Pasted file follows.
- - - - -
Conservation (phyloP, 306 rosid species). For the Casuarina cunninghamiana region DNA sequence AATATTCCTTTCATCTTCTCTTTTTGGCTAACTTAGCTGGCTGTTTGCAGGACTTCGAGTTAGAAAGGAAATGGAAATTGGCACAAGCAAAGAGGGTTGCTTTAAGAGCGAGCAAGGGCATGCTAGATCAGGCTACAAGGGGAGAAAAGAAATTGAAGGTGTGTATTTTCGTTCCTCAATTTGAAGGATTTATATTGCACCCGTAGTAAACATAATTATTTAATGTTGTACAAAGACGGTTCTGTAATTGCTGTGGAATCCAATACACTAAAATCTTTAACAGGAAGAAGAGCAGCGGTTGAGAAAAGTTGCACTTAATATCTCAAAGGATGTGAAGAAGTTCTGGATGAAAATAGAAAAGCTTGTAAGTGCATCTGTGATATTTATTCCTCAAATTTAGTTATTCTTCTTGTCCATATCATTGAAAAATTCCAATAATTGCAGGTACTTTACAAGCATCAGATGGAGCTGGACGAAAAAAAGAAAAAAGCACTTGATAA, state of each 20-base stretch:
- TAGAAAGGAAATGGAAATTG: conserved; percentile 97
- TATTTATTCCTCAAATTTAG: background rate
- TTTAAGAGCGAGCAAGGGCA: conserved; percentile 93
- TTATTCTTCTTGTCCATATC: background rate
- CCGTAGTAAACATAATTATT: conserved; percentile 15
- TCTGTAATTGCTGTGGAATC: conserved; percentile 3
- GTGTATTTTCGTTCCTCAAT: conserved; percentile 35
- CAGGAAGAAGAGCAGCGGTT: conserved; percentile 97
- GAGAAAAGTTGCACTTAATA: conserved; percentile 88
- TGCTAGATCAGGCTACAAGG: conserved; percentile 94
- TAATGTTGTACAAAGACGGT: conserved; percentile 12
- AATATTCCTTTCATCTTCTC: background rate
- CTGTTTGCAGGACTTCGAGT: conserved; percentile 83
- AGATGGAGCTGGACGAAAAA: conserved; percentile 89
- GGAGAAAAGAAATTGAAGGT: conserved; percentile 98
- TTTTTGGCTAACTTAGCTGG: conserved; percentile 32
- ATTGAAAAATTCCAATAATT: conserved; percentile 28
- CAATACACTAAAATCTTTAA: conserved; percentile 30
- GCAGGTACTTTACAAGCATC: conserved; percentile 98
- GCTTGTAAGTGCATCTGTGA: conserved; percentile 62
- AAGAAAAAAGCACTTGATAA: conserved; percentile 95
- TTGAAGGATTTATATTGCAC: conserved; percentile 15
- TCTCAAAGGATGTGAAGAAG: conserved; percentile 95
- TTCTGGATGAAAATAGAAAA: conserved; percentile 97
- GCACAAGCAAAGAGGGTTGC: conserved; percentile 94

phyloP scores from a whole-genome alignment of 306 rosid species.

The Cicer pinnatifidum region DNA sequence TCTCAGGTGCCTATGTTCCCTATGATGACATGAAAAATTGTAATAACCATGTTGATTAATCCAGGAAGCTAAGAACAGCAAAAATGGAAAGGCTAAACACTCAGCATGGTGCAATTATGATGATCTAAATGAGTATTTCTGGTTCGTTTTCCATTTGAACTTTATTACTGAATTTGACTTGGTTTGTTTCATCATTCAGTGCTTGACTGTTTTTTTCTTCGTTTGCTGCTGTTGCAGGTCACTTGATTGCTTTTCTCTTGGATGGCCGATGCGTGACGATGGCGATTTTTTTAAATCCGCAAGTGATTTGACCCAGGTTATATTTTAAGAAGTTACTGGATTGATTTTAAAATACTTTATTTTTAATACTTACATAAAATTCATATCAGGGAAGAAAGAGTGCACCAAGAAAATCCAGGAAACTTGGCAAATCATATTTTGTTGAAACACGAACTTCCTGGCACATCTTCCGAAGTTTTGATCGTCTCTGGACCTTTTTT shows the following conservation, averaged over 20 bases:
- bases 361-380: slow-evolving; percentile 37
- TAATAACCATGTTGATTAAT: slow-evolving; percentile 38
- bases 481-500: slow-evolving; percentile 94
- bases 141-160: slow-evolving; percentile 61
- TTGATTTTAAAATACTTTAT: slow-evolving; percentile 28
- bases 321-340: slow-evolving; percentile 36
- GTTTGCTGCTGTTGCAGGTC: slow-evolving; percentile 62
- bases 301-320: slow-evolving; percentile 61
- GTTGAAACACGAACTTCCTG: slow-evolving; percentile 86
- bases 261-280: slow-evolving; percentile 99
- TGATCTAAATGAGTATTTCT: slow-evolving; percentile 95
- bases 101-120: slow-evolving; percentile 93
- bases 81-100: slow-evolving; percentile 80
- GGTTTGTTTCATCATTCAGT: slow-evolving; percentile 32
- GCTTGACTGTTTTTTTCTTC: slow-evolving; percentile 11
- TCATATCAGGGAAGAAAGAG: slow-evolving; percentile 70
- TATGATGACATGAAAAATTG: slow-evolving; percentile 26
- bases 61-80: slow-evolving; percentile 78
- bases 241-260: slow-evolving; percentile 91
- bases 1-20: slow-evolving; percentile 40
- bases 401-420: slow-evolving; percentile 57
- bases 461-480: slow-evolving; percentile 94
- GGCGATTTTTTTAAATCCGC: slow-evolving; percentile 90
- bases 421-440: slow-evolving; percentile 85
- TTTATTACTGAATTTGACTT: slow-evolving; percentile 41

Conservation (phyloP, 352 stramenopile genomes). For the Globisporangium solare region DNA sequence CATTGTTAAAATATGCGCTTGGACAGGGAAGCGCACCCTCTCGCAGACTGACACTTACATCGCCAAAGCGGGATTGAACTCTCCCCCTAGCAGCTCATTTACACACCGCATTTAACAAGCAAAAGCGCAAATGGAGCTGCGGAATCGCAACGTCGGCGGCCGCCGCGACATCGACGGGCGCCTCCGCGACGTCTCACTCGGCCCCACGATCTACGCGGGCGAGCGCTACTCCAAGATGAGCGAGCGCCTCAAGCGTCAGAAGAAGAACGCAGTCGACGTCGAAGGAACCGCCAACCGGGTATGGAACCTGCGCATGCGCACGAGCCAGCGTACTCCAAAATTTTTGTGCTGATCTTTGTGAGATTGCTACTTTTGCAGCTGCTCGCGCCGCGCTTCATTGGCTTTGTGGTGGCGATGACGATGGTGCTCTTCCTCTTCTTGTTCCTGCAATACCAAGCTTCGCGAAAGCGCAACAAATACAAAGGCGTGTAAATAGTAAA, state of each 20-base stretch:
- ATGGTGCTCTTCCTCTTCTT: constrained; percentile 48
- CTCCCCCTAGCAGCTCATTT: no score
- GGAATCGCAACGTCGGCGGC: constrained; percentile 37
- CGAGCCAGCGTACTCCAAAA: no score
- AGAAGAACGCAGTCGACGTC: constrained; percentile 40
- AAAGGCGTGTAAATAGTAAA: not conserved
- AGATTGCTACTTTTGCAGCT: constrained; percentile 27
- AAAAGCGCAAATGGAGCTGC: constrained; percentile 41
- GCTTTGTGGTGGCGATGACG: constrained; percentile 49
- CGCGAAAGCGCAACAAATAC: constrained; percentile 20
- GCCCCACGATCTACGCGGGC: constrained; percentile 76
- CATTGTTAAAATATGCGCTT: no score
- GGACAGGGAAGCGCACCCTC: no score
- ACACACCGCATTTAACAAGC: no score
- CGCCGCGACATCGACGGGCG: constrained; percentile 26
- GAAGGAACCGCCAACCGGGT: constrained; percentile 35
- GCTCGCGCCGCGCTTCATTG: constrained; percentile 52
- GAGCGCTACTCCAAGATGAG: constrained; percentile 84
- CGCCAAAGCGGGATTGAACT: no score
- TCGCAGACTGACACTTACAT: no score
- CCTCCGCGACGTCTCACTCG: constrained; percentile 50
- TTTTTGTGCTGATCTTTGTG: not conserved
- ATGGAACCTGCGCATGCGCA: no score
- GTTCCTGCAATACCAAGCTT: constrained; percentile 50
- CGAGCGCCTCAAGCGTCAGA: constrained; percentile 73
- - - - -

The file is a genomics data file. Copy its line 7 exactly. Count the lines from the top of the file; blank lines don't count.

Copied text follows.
- TCTGTAATTGCTGTGGAATC: conserved; percentile 3